The plants are currently given a weak solution of Chilli Focus (5ml per litre) The bottle says they can be given 10mls per litre as the plants mature…perhaps it is time? Or maybe a nitrogen feed would be more suitable at this point and then switch back to the potash feed when flowers start to form. Or maybe Epsom salts might do the trick? Yes, a quick Google reveals that no harm can come from an Epsom salt spraying and a lot of good could be done.
Epsom salts are magnesium sulphate. Good for boosting chlorophyll production, uptake of nutrients and the ability to produce flowers and fruit. Best administered in a foliar spray it seems you can do no wrong with a misting of Espom Salts Wonder Spray (1 tsp per litre of warm water to aid dissolving).
The weather is turning from deluge of rain & 50 mph winds to cold and clear with some night time frosts. Until those frosts have passed we will have to stick it out in the house. It’s just not warm enough in the greenhouse.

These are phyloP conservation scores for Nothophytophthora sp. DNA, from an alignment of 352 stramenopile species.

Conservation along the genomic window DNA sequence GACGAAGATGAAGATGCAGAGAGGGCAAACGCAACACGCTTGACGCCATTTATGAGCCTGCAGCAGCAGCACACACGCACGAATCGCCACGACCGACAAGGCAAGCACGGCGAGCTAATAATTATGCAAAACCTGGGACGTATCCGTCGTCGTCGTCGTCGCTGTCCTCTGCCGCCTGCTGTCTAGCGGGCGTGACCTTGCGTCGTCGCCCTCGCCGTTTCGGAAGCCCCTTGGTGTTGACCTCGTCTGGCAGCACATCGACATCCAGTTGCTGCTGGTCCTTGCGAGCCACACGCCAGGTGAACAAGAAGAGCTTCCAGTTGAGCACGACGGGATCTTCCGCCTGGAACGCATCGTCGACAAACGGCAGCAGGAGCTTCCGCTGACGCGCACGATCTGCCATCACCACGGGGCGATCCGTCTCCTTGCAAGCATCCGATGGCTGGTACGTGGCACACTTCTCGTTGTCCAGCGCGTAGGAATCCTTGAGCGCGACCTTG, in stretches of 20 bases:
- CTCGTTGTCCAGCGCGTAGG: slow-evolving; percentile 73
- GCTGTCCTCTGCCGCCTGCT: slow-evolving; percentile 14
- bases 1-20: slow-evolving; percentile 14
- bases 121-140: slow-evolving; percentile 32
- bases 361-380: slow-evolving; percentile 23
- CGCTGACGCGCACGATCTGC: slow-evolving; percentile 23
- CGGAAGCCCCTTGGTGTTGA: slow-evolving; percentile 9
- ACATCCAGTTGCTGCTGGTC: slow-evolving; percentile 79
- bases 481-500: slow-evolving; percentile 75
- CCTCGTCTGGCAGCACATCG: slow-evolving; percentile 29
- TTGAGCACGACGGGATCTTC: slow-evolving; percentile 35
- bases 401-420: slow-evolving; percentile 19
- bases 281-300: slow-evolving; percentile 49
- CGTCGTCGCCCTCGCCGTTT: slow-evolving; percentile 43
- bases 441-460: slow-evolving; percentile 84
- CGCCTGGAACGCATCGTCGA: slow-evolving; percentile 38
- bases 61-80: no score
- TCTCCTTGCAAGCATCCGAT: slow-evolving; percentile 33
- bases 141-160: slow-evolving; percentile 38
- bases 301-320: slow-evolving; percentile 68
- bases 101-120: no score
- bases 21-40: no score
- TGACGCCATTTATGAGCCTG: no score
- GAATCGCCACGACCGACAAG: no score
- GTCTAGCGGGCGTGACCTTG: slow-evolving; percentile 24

Keeping the central heating on in the house during the coldest days. The plants already come in off the window sills when the curtains are drawn.
Moving the taller anuum type chillies nearer the windows to avoid any further legginess. The others will still be in the light. Turn the plants to encourage strong stems.
An Espom salt spray will hopefully give a chlorophyll boost. Maybe that will compensate for the lack of prime window spots. We’ll continue with the Chilli Focus for now but…stop the press…a new click hole of banana compost has opened up. We get through a lot of bananas so this could be a good way to use the skins. We’ll report back.
Time for an update on the 20 varieties of chilli we have growing here at The Birdhouse in sunny and blustery Hampshire, England.